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English Ivy Herb

English Ivy Herb

, 2 min reading time

 

Hedera helix, commonly known as English ivy is an evergreen and perennial woody climbing vine that is often seen in the landscape as a groundcover. It is a member of the Araliaceae family (Ginseng is also a member of this family). It is native to Europe, Northern Europe, and Eastern Russia. English ivy is widely distributed in North America since being introduced. It is most often found in disturbed urban areas and can expand its reach into native forests due to its aggressive nature if not properly managed. English ivy is hardy and thrives in full to partial shade and can tolerate various soil environments. The smooth and shiny leaves often contain 3 lobes, but there can be variation in the leaf morphology. The leaves are described as bitter and astringent. Traditionally, English ivy was considered sacred in Egyptian and Grecian cultures and was used for adornments (particularly for statues) or ornamental purposes. Ivy wreaths were symbolic of fidelity and were often presented as gifts for special occasions. It is said that it excited botanists, perhaps due to its unique aerial root system that uses other plants for support rather than nutrition. In the Hippocratic Corpus, English ivy is documented for a plethora of uses, both internally and externally.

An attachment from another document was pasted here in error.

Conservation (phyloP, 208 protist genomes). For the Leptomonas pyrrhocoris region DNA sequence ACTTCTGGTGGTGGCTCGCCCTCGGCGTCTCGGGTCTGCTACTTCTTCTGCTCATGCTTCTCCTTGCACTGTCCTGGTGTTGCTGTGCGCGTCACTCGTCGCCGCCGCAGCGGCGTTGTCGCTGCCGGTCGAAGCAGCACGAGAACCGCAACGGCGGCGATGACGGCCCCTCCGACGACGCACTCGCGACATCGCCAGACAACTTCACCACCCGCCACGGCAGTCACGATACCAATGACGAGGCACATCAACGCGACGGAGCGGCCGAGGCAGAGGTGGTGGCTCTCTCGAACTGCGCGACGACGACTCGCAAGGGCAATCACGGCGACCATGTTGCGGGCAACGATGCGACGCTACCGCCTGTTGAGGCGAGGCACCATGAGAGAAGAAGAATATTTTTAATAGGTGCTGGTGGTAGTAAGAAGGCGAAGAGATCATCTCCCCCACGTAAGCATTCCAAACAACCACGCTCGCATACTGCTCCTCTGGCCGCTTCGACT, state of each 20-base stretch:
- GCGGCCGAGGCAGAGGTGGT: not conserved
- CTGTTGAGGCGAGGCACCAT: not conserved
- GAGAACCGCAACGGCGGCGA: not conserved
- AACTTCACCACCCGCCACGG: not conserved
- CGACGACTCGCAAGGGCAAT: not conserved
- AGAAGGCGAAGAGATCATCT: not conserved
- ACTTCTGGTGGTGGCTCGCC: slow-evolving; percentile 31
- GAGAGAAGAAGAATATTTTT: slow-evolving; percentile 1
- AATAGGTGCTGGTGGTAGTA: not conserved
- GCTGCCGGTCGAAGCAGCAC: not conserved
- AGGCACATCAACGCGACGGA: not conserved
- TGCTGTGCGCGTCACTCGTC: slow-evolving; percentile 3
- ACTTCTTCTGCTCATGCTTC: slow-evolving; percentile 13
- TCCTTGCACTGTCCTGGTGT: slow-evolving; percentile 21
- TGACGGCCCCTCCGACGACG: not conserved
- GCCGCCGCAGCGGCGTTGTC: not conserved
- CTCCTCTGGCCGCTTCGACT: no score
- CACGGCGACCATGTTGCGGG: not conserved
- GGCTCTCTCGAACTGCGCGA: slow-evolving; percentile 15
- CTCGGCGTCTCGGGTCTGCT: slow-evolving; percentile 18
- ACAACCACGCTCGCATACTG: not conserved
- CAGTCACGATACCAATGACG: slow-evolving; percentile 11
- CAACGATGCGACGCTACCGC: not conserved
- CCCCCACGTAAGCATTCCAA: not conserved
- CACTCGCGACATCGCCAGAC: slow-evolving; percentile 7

What is English Ivy Used For?
Hedera helix is most used as an ingredient in syrups designed to address acute respiratory challenges. Clinical data shows English ivy as a therapeutic for respiratory challenges that are accompanied by an occasional dry cough. Much of the literature examines the use of English ivy in pediatric applications, speaking to the safety of the herb. While data regarding the safety in children has been collected, much research is still warranted to determine English ivy’s exact mechanism of action.

 

Traditional Health Benefits of English Ivy

  • Immune Support
  • Respiratory Support

 

Active Constituents of English Ivy
Flavonoid glycosides, phenolic acids, polyacetylenes, saponins (through the drying process, saponin α-hederin can form from hederacoside C), and essential oils. Standardization and/or quantification of α-hederin has yet to be performed, but the saponins are recognized in the literature as the drivers of English ivy’s efficacy.

Parts Used
Hydroethanolic extracts of English ivy leaves are now most used. The leaves, flowers, berries, and wood were traditionally used.

Important Precautions
Not for use during pregnancy or lactation. If you have a medical condition or take medications, please consult with your healthcare practitioner before use.

Disclaimer
This information in our Herbal Reference Guide is intended only as a general reference for further exploration, and is not a replacement for professional health advice. This content does not provide dosage information, format recommendations, toxicity levels, or possible interactions with prescription drugs. Accordingly, this information should be used only under the direct supervision of a qualified health practitioner such as a naturopathic physician.

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